EDITOR’S PERSPECTIVE: Avoiding street parties since the Silver Jubilee

THE notice on the lamp-post contained a warning of an application regarding a planned street party in celebration of the Queen’s Platinum Jubilee.

Those who think they know me will be surprised, aghast, shocked almost, to find out I don’t really go in for big celebrations such as street parties.

But where can I go to avoid this jamboree? Maybe I could get myself locked in one of those Escape Rooms that were popular a few years ago or entrapped within a particularly difficult maze.

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I don’t care much for the forced jollity of birthdays, weddings or millenniums (not more than once every thousand years anyway) and still suffer flashbacks to 1977 when I was forced to take part in the Silver Jubilee celebrations on June 7 (I looked the date up).

It was busy, overcast, bunting linking the two villages I had to walk between to attend the party in the playing fields of a nearby school.

There were races, some stalls and, I assume, music (though I don’t think the Sex Pistols’ God Save The Queen was receiving much airplay). I took part in some running event and, much to my surprise and chagrin, didn’t win.

I assume that’s why I only received a shabby commemorative mug, which my parents must have flogged (I can’t find it but notice they are going for between £5.99 and £9.99 on eBay) in order to raise much needed funds as the mill in which my dad worked was going through a difficult time, its staff often on two-three days a week while the nation partook in its no-expense spared party.

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That wasn’t the big problem though, at least not in the eyes of my not yet ten-year-old self.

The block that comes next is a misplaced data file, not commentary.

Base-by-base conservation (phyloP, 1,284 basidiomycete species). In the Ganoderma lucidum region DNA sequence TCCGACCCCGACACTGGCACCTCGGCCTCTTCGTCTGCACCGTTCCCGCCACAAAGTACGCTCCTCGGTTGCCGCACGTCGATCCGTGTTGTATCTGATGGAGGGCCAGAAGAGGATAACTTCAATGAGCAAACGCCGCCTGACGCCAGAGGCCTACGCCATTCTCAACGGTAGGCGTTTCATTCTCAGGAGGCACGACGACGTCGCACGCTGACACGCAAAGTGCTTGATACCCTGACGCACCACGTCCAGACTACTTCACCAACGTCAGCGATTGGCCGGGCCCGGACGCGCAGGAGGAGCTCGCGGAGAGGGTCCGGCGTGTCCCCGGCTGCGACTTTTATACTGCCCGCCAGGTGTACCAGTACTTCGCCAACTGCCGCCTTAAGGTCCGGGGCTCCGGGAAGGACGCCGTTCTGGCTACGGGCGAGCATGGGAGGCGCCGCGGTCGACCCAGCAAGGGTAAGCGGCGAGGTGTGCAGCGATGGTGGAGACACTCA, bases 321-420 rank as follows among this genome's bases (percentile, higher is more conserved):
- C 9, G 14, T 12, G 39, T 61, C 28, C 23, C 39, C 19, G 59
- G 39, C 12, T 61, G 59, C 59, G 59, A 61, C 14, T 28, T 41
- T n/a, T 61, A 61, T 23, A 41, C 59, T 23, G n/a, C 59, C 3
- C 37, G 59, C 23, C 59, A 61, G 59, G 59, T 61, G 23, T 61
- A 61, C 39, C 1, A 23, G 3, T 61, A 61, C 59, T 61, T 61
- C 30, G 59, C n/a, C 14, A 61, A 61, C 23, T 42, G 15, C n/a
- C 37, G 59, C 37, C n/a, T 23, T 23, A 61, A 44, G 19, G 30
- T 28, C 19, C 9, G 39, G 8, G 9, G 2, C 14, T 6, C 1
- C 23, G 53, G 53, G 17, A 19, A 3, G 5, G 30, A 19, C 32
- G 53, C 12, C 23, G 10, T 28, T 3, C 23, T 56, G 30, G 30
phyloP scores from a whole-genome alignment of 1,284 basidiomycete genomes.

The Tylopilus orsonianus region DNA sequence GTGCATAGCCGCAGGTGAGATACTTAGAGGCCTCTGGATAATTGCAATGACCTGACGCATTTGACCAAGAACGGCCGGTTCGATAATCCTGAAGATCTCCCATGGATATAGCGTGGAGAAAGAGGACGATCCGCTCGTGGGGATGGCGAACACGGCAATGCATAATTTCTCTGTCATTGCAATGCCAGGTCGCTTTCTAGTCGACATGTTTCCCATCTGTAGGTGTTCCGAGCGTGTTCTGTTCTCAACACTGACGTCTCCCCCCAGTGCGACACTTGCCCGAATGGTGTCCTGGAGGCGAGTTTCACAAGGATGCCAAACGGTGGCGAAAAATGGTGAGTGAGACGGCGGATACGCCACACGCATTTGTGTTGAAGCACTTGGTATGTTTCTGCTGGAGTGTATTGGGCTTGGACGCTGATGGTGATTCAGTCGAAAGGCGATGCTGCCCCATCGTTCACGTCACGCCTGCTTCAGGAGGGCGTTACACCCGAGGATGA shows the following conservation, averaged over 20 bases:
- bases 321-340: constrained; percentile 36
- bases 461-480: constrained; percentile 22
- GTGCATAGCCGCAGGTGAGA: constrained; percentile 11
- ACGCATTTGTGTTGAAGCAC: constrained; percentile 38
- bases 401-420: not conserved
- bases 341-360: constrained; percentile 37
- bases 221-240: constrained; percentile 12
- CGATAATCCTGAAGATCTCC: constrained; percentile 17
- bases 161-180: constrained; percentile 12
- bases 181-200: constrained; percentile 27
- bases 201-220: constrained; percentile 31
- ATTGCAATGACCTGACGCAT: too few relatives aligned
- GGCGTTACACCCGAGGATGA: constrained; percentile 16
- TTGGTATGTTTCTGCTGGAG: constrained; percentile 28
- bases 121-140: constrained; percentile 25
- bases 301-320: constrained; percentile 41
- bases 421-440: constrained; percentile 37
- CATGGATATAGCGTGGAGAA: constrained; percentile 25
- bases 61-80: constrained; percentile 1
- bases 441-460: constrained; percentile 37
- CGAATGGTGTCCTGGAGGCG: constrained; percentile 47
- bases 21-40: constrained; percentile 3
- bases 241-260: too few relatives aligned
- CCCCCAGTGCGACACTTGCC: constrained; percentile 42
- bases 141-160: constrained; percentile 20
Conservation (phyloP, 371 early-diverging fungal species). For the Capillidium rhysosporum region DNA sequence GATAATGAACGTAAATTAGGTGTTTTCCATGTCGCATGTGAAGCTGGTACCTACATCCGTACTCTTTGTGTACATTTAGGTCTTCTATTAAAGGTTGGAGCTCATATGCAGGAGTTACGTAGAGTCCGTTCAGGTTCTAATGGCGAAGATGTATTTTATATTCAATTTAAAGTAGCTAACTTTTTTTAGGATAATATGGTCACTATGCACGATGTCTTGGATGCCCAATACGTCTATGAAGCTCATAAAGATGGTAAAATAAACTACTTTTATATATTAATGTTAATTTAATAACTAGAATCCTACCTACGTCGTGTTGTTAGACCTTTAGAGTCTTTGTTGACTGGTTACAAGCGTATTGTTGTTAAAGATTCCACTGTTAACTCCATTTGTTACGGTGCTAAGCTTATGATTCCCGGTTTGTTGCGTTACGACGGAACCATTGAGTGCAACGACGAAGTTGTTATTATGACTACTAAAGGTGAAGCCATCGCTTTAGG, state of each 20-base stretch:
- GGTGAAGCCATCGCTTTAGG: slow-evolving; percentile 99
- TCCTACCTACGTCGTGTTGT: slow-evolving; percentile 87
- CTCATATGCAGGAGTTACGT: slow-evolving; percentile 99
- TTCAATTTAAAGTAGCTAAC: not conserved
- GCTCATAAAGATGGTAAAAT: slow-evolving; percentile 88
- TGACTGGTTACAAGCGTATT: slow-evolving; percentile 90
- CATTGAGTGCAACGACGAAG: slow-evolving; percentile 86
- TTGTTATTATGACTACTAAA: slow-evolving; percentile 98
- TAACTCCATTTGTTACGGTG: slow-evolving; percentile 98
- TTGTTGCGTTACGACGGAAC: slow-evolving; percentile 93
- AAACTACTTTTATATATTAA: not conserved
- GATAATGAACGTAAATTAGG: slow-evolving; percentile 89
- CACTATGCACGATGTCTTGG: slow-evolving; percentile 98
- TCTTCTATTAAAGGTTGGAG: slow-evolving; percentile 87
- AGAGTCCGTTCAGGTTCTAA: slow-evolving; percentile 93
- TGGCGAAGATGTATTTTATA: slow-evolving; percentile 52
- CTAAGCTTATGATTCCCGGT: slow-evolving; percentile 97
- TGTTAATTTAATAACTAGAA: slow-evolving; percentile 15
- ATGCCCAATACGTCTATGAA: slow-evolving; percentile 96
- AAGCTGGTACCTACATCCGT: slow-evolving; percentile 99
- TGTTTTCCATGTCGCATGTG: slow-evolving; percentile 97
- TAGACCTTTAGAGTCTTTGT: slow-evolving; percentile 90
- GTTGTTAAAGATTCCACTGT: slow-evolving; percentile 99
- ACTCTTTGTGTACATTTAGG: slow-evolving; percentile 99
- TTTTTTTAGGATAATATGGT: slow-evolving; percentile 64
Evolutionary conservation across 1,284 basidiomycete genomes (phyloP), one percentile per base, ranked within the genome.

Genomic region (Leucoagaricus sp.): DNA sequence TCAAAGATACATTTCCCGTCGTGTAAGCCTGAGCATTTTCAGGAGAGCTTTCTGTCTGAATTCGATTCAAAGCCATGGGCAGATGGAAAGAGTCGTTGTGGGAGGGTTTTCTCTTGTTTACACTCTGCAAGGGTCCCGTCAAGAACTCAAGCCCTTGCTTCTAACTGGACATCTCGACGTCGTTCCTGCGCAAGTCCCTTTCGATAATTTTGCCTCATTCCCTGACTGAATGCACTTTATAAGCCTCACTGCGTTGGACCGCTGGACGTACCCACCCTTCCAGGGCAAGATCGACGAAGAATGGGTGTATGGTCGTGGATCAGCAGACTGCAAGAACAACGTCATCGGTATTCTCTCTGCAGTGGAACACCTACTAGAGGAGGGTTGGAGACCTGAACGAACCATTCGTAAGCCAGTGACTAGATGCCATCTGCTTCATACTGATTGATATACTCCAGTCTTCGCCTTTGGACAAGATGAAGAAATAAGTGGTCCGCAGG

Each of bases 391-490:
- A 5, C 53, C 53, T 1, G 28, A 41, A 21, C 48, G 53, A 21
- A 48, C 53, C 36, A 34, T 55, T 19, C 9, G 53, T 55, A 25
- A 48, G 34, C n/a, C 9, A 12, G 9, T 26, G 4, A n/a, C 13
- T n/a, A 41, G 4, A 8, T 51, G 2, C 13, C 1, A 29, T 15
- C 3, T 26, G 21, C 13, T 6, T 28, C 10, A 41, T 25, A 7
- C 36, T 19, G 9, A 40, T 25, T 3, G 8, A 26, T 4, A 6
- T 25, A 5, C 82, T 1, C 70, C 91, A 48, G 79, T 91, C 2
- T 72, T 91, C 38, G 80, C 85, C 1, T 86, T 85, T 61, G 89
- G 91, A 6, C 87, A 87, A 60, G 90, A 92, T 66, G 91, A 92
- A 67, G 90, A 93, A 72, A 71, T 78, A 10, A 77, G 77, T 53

A procession of floats had been organised to ensure a road closure or to unnecessarily hold up traffic on the main street, and anyone who was anybody or had nothing better to do was forced onto one to represent some organisation they may have been vaguely connected with.

I was on the Glusburn Cricket Club truck and so was my brother, even though he didn’t play so had, in his defence, done nothing to deserve having to be put through the public shaming of being slowly transported through the village while waving at school mates who had lined the streets to laugh their heads off at you.

I had put no effort into my costume and was therefore given an England football top to wear.

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Worse though, a notice attached to some string and dangled around my neck bore the words “Emlyn Hughes”. Hell, I was on there as the very unpopular Liverpool and England defender (and future Rotherham United manager).

Yet someone had gone to great lengths to make something that looked like a pair of skis and a suitable outfit, including a fetching wooly white hat, for my brother, enabling him to look exactly like Austrian Olympic gold medalist skier Franz Klammer. Or someone else entirely.

“I look like a right k***,” he said on looking at pictorial evidence recently — he’s top left on the photo above — and offering unprintable comment as to why I might have been on the float as Formula One World Champion James Hunt (bottom left).

Except I wasn’t. That’s not me. I was Emlyn Hughes, and I don’t think I’m on the picture at all. I was probably hiding from someone I knew in the crowd or an adjudicator had deemed my effort too poor for inclusion and removed me from the float.

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I have no idea how the procession went — my parents probably didn’t either as they would have spent the time they had freed up after waving us off knocking back a few beers — as I closed my eyes, blocked out the view, smiled and waved.

I’ve been doing that ever since.

Andrew Mosley (Editor)

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